On that day, they shall lift up in one voice, blessing, glorifying, and extolling in the spirit of faith, in the spirit of wisdom and patience, in the spirit of mercy, in the spirit of justice and peace, and in the spirit of generosity.... All the elect ones who dwell in the garden of life (shall bless you); every spirit of light that is capable of blessing, glorifying, extolling, and sanctifying your blessed name (shall bless you) and all flesh shall glorify and bless your name with an exceedingly limitless power forever and ever (1 Enoch 61.10-13).

The judgment would be a judgment of all the peoples of the world, but the Jewish apocalyptic writers were naturally most concerned with the judgment of Israel itself, where the criterion was clear: loyalty or disloyalty to the Covenant. A peculiar emphasis of Jewish apocalyptic was messianic speculation. Mashiach, "the anointed one," was a title of the kings of Israel and Judah since Samuel had anointed Saul. With the repeated defeat and occupation of the Land of Israel by foreign empires, the conviction grew in the last two centuries B.C.E. that a mashiach, Messiah, of supernatural strength and power would soon emerge to liberate Israel. For some, the Messiah would lead the Jews in a military revolution against their oppressors and restore the earthly kingdom; for others, this earthly kingdom was to be transformed, and the Messiah would rule it for ages or even forever; for yet others the Messiah was to usher in a kingdom that completely and eternally transcended the present cosmos. The coming of the Messiah was then linked to the day of the Lord and, accordingly, to the Last Judgment. The Messiah would act as the agent of the Lord, or sit in judgment with the Lord. The functions of the Lord and of the Messiah at the Last Judgment were gradually fused.

In the crucial period of the first century B.C.E. and the first century C.E., the dominant OT, Deuteronomic, priestly Judaism of the Second Temple period divided into a number of competing movements, including Zealots, Sadducees, Pharisees, Essenes, and Christians. The shattering of the Second Temple consensus was completed with the literal demolition of the Second Temple by the Romans following their crushing of the Jewish rebellion in 70 C.E.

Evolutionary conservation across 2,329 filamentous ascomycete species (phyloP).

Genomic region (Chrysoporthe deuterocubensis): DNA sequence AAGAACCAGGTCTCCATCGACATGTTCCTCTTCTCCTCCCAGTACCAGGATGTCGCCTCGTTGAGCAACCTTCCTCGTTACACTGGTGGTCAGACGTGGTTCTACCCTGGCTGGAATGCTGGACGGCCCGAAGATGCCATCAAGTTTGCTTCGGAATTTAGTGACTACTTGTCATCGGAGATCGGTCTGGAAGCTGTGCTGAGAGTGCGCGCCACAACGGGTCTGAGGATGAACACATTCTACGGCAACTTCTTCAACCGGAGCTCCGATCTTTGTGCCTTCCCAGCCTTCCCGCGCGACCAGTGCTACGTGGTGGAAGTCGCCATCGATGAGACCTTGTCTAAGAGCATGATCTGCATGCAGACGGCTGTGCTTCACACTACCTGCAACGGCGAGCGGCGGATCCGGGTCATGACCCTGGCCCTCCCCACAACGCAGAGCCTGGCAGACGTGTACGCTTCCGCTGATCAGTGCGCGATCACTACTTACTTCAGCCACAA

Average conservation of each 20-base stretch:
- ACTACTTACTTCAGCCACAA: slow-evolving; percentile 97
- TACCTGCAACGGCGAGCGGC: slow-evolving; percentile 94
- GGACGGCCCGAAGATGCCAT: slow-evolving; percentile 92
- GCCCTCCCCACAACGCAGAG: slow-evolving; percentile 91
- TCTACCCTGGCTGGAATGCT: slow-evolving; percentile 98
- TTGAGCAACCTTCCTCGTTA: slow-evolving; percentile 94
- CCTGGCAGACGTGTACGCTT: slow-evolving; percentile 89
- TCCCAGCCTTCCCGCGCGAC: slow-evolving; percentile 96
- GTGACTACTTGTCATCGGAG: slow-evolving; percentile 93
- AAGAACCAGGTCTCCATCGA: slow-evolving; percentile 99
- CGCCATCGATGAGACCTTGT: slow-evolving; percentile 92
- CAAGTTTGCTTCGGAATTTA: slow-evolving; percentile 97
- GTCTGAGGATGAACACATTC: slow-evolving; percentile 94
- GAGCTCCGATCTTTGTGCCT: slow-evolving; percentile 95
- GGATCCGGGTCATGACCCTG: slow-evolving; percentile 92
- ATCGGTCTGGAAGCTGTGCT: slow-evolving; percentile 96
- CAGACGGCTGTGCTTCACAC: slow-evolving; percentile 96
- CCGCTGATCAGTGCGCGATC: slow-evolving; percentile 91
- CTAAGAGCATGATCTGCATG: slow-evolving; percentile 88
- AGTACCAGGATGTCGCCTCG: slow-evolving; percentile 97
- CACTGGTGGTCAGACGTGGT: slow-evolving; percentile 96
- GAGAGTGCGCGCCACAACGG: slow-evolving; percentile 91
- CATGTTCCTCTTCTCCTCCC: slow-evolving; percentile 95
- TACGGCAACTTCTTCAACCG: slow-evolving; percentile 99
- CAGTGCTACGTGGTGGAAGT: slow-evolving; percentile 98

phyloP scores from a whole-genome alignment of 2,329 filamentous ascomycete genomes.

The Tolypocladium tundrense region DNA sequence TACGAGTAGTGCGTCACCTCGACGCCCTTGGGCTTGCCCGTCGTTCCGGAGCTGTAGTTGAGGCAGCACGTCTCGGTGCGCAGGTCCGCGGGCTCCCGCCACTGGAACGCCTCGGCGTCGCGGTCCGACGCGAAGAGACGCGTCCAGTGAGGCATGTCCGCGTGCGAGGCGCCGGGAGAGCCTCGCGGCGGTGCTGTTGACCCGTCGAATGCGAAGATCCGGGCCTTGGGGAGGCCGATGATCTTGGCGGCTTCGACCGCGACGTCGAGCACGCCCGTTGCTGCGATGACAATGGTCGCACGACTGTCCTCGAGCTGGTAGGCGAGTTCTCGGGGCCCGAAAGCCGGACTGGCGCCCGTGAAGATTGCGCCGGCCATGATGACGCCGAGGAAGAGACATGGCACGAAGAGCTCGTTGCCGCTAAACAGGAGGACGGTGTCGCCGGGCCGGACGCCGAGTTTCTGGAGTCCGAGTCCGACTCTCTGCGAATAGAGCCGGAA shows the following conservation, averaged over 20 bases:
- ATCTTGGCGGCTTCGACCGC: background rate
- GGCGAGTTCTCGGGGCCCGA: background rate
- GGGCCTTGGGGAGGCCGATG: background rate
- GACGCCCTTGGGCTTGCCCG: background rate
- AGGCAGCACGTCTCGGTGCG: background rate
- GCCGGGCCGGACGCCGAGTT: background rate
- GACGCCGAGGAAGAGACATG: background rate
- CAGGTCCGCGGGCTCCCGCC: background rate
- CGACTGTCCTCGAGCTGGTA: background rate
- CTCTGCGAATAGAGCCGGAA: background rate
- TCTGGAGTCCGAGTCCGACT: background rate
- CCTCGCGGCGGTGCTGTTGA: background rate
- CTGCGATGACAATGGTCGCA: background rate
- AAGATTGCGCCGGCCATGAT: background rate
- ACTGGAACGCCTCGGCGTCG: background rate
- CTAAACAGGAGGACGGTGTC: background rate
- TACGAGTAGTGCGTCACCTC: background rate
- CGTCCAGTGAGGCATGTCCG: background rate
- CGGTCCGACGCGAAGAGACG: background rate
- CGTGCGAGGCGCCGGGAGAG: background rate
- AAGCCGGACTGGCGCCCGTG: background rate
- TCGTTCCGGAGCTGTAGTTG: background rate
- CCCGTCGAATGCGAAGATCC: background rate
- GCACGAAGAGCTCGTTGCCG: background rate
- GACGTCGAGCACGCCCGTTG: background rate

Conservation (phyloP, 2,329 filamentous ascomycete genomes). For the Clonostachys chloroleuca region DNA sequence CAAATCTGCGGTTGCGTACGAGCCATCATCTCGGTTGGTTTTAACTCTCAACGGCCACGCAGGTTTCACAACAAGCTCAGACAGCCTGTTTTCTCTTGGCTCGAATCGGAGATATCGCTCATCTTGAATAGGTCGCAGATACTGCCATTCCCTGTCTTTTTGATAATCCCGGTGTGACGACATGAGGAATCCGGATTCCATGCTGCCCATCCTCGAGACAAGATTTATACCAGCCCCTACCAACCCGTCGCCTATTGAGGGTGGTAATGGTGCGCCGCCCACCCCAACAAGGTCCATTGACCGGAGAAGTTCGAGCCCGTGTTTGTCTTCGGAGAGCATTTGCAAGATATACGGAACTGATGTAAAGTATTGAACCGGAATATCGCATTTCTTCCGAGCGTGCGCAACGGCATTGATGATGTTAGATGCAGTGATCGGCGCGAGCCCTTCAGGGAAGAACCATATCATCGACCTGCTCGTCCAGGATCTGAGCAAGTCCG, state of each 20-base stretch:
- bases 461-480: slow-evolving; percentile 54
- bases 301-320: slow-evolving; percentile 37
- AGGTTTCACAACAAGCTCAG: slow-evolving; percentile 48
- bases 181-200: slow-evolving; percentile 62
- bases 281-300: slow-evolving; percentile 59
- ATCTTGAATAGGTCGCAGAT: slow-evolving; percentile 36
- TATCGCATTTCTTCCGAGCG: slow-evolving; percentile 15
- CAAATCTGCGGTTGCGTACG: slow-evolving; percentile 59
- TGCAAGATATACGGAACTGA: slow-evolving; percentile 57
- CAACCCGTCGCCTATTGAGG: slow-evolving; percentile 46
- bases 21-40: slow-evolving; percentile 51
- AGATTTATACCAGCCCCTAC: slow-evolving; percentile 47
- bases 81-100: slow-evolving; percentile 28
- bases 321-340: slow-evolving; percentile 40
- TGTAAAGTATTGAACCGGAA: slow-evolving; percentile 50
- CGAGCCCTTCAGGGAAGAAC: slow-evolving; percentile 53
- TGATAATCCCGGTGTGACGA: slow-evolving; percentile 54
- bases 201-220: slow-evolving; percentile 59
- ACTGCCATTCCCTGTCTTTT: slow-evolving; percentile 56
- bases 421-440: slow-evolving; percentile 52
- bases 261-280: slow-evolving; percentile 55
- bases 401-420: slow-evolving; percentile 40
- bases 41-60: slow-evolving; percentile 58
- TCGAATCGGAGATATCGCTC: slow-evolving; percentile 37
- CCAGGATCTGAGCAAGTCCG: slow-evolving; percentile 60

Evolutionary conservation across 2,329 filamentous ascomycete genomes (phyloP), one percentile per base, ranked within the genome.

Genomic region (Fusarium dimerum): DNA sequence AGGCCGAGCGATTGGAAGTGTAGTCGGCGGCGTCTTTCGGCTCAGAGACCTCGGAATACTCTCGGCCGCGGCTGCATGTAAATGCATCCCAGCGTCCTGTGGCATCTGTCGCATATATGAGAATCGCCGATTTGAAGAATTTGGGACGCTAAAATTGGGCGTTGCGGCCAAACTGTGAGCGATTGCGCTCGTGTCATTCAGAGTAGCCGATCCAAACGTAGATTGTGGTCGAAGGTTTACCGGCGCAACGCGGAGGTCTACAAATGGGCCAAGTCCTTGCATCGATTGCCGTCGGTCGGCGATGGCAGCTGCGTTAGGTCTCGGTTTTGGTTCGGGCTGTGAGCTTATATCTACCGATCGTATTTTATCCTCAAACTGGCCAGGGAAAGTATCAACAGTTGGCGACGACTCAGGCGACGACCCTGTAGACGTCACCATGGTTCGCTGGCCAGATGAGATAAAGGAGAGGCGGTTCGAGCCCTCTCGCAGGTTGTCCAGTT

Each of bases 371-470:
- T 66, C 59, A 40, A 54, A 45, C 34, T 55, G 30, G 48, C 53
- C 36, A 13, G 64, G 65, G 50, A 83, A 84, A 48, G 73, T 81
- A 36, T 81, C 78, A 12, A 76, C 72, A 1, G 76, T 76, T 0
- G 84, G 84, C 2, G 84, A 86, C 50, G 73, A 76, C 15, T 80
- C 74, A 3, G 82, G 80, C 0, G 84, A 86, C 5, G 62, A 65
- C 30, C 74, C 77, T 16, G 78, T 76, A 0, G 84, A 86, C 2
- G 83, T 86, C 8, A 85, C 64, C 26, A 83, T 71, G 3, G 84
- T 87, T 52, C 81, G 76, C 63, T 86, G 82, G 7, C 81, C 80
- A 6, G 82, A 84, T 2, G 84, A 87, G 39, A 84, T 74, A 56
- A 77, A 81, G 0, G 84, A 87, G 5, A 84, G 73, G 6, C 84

The two most successful of these groups were the Christians and the Pharisees, the latter the founders of the rabbinic, Talmudic tradition that is the mark of orthodox Judaism. Rabbinic Judaism held that God and/or his Messiah would come at the end of the world, raise the dead in Jerusalem, judge the people of the world, and lead the just to paradise (however defined) and the unjust to eternal punishment.

New Testament Christianity, founded in the midst of the apocalyptic period, drew upon the OT, apocalyptic Judaism, and the teachings of the rabbis. Like the OT and the rabbis, it did not emphasize the Last Judgment; in fact, the only Evangelist that gave it much attention is John, both in his Gospel and in the Book of Revelation, although it also appears in Matthew's "Little Apocalypse" (Matt 25.31-46). NT Christianity shared the conviction that the end-time was at hand and that each person would be judged according to his or her works: "For the Son of man shall come in the glory of his Father with his angels, and then he shall reward every man according to his works" (Matt 16.27; cf. Rev 20.13; 11.18). On the last day, God would be our judge (John 12.48), and that last day is imminent: the "hour is coming and now is" (John 5.25; cf. 12.31). The apostle Paul firmly linked the OT day of the Lord with the resurrection of the body, the coming of the Messiah, and the Last Judgment (1 Cor 15).